Are Food Dyes Dangerous?

by | Updated: December 3rd, 2016 | Read time: 2 minutes

Blue 1, Red 40, Yellow 6 ““ You’ve seen these mysterious combinations of colors and numbers on the ingredient list of your favorite candies, cereals, ice creams, soft drinks, snacks and even pet foods.

Artificial dyes may be pleasant to look at, but are they hazardous to your health? Find out exactly what you are ingesting when you eat foods that contain these substances and what health consequences they may have.

 Blue 1: Also known as Brilliant Blue, this popular synthetic additive is actually made from petroleum. Blue 1 may contribute to allergic reactions, asthma and gastrointestinal upset. At least 11 European countries have banned the use of this dye in food manufacturing, but here in the U.S. you’ll find Blue 1 in baked goods, candies and beverages.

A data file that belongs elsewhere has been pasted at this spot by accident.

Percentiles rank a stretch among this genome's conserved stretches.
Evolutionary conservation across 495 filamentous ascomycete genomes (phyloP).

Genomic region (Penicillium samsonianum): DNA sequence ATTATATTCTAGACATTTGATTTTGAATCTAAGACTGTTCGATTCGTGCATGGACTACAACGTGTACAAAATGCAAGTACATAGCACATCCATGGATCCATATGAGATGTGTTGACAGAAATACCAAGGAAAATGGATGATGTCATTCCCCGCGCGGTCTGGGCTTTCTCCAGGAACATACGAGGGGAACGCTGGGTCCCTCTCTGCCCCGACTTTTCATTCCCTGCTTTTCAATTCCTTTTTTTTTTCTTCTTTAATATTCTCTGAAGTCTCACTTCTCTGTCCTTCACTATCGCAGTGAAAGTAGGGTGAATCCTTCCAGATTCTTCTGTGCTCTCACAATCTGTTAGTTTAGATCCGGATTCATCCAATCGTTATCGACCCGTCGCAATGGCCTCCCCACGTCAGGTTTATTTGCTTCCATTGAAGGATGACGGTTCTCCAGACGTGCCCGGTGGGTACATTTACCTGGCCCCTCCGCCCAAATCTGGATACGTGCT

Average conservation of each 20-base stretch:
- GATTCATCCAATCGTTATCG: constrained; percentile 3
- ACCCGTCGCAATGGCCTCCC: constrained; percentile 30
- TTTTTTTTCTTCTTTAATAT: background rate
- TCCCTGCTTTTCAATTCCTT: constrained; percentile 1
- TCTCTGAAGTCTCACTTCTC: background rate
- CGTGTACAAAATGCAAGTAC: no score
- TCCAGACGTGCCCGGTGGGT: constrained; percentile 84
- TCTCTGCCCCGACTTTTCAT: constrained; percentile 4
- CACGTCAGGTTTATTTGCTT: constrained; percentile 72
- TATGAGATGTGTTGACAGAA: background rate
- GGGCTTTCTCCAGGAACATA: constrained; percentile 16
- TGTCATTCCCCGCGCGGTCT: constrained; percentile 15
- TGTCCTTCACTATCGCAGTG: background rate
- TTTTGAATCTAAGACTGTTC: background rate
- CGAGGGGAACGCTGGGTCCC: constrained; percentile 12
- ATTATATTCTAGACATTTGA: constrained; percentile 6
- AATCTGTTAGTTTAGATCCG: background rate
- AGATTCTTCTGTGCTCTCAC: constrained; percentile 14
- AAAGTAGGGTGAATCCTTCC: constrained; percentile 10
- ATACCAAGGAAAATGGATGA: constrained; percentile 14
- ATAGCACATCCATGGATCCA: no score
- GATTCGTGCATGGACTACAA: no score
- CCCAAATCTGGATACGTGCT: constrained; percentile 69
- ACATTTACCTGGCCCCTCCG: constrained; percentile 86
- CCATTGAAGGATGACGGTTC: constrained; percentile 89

Red 40: Commonly found in candies, soft drinks and medications, Red 40 (Allura Red) is also made from petroleum. Research has suggested that Red 40 could be a factor in hyperactivity, especially in children, and should be avoided if possible.

Yellow 6:   Yellow 6, also known as Sunset Yellow, has been linked to allergic reactions and hyperactivity. One particular compound that may be found in this dye has been identified as carcinogenic. Yellow 6 is manufactured from petroleum and typically found in chips, cheese-flavored products and apricot or citrus-flavored jams and jellies.

Instead of artificial dyes, rely on the rainbow of colors provided by nature by eating at least five servings of richly colored fruits and veggies per day. And when it comes to processed food, look for natural food products with dyes made from natural substances, such as plants and vegetables.